Back when the Constitution was written, any average person on the street who could borrow or afford a printing press was a journalist. If you go back and review some of the single page papers that were printed back then, they were atrocious. Politicians were smeared with absolute lies to misrepresent them to the public in order to bury their political aspirations. Being a journalist didn’t require a degree… you didn’t even have to spell or use proper grammar! And news organizations didn’t appear until decades later as newspapers began to buy up the smaller circulations. This led to the news media moguls we have today.
The first journalists were very much just citizens getting the word out. There was zero legitimacy to who they targeted, how they acquired the information, or where they published it. And yet… our leaders of our country… who were often the target of these attacks… chose to protect the rights of free speech and journalism. They chose, intentionally, not to define what the press was, how news was gathered, or by whom.

Neither Republicans nor Democrats really care about freedom - they just want power. There's not much distinction between the parties now. 

Nobody Likes a Waiting Period

People want to watch their favorite shows, and DVR isn't always the best option. TV networks need to pay attention to the fact that fans WANT their content, and find a way to make sure that it's available. Making it more difficult won't stymie the fans, but it will cost the networks money.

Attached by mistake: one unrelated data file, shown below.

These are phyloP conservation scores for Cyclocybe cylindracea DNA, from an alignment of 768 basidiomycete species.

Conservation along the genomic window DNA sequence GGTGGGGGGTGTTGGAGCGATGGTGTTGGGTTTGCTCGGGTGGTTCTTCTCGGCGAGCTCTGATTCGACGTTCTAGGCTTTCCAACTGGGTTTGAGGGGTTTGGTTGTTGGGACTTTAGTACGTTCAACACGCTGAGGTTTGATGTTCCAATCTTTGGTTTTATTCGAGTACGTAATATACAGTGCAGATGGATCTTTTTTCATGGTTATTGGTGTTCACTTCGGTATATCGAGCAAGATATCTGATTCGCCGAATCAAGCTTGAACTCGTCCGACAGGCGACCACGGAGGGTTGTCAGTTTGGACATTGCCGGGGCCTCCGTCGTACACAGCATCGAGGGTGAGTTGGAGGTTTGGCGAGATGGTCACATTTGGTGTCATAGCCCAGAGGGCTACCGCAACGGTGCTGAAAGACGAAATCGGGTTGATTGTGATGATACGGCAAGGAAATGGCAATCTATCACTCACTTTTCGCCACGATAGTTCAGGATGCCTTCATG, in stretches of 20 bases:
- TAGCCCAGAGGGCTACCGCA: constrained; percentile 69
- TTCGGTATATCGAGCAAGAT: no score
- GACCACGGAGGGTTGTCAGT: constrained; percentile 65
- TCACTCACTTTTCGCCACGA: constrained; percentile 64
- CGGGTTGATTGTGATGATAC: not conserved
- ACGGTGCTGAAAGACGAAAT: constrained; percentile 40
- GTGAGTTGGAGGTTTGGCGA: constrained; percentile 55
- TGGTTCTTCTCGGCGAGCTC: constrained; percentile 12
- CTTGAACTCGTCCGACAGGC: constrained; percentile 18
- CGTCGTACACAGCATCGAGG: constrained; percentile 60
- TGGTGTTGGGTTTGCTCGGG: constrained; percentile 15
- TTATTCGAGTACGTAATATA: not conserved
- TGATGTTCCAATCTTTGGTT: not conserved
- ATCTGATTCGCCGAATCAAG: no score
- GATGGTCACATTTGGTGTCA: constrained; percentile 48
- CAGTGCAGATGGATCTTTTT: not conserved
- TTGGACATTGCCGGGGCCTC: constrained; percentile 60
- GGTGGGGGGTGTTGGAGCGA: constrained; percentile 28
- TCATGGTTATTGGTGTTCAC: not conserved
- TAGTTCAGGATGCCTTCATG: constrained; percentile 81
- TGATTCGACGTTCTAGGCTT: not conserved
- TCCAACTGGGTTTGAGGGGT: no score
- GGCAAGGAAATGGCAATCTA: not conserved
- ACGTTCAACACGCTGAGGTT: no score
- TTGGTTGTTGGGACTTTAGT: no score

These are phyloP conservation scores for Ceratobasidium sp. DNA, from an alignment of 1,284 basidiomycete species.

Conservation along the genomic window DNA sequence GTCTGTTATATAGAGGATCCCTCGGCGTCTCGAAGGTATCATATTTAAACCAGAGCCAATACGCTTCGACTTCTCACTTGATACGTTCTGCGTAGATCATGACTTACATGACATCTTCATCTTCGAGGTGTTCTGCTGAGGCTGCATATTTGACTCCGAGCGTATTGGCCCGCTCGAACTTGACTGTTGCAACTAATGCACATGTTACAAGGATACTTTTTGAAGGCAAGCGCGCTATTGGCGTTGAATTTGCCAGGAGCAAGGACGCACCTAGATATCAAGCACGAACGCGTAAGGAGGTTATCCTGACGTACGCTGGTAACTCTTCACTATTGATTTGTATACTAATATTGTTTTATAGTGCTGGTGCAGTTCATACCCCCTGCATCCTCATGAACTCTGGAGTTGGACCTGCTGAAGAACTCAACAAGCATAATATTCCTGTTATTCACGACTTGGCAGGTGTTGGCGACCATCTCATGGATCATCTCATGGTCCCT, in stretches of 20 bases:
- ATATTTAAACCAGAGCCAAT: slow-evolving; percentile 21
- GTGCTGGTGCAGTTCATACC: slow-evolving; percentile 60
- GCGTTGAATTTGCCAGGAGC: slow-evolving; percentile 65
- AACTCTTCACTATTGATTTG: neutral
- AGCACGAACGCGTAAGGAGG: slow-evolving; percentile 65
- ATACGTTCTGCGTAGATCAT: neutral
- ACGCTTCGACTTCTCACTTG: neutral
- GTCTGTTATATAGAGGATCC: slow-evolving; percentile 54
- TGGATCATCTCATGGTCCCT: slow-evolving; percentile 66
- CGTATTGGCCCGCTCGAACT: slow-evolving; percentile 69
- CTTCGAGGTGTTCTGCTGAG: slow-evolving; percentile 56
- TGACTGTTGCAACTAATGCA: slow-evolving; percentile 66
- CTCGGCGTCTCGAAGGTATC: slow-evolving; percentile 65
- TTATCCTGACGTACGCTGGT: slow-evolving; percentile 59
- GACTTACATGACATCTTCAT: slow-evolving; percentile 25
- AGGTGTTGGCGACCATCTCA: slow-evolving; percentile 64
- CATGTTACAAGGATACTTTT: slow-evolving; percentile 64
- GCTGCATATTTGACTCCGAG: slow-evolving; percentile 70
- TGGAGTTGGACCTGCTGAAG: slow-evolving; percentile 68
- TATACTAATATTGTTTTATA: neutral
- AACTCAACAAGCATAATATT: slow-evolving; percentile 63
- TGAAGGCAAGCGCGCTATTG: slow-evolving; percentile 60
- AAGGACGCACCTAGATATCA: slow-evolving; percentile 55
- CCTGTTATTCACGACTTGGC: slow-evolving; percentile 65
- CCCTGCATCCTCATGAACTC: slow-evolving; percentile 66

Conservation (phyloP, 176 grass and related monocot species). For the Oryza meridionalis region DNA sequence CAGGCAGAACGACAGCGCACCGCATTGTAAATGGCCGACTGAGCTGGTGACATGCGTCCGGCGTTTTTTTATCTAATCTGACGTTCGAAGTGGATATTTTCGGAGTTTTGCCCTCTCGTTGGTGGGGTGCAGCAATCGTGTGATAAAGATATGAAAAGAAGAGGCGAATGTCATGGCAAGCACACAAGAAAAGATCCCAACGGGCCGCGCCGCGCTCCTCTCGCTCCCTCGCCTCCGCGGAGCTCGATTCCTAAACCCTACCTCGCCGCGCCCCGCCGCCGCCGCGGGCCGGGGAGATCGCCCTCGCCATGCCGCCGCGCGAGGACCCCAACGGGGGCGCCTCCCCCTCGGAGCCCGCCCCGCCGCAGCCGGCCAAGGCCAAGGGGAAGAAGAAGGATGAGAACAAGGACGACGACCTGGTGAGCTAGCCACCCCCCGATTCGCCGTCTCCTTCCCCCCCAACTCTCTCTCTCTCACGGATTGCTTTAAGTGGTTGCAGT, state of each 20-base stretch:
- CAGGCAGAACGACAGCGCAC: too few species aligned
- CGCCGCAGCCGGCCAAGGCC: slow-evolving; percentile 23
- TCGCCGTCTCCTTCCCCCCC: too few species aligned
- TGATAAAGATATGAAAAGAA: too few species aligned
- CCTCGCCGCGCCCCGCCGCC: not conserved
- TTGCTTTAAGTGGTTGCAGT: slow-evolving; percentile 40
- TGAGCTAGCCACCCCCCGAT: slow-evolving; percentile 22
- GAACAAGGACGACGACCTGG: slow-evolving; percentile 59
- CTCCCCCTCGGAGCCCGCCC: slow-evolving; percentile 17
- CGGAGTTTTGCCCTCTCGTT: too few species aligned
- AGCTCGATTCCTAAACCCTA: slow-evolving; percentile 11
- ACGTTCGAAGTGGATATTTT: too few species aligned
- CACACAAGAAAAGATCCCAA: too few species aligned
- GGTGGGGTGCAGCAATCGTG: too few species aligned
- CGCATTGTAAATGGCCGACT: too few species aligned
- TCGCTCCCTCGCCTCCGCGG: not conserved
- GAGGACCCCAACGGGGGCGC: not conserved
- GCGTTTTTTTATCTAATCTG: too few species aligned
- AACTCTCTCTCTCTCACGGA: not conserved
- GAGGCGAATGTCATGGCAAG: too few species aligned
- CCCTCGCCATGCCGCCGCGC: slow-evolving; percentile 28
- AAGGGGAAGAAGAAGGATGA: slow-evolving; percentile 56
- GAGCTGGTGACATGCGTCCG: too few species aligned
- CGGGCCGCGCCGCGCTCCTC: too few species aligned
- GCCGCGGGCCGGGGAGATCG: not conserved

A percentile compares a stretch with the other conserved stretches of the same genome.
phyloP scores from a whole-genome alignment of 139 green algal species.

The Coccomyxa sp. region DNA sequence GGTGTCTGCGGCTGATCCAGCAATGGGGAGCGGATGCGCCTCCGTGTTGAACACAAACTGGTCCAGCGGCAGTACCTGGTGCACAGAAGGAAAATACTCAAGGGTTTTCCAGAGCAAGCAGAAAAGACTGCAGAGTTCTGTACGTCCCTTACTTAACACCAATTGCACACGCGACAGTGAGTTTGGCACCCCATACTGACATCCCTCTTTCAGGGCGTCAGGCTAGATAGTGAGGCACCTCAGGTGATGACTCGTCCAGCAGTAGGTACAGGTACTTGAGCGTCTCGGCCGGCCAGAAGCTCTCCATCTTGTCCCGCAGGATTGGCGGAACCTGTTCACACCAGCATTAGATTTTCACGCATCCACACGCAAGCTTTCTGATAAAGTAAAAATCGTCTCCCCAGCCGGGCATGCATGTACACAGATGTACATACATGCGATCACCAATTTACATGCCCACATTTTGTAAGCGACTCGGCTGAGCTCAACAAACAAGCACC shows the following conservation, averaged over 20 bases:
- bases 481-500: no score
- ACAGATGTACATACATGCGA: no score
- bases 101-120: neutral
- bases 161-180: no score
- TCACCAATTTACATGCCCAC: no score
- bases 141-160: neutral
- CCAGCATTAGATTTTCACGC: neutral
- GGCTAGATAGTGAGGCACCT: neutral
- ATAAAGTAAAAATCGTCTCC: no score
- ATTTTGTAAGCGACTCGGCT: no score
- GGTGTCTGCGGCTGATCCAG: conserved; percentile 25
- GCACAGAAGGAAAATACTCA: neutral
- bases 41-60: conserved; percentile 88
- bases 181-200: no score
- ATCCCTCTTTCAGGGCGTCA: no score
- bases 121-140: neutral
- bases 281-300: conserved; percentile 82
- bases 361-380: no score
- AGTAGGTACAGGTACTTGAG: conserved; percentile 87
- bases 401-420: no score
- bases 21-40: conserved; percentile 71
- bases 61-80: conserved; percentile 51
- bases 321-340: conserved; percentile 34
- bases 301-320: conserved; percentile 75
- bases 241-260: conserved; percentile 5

When Fox erected its paywall, downloads of both Hells Kitchen and MasterChef surged on BitTorrent, according to TorrentFreak, a blog that monitors file sharing online. "During the first 5 days [of the paywall], the number of downloads from the U.S. for the latest episode of Hells Kitchen increased by 114% compared to the previous 3 episodes. For MasterChef the upturn was even higher with 189% more downloads from the U.S."

via With Fox Off Hulu, Would-Be Viewers Turn to Illegal Downloads - Nicholas Jackson - Technology - The Atlantic.

Book Review: "Imaginary Jesus" by Matt Mikalatos

imaginary, jesus, matt, mikalatos, cs lewis, gk chesterton, smart, fantasy, imagination, christian, christianity, fiction, novel, portland, allegory, humor, If you know me, you know I like free books. I also like gadgets. So when Matt Mikalatos (Twitter link) tweeted that he was giving away digital copies of his book Imaginary Jesus, I thought, "What the heck? I'll check it out." I read the first chapter (Chapter Zero, for those of you keeping count), and I was hooked. In this fun combination of personal memoir, allegory, and fantasy fiction, Matt is at a yuppie vegan cafe in Portland with flesh-and-blood Jesus when a guy named Pete approaches and punches him in the face. Read the scene: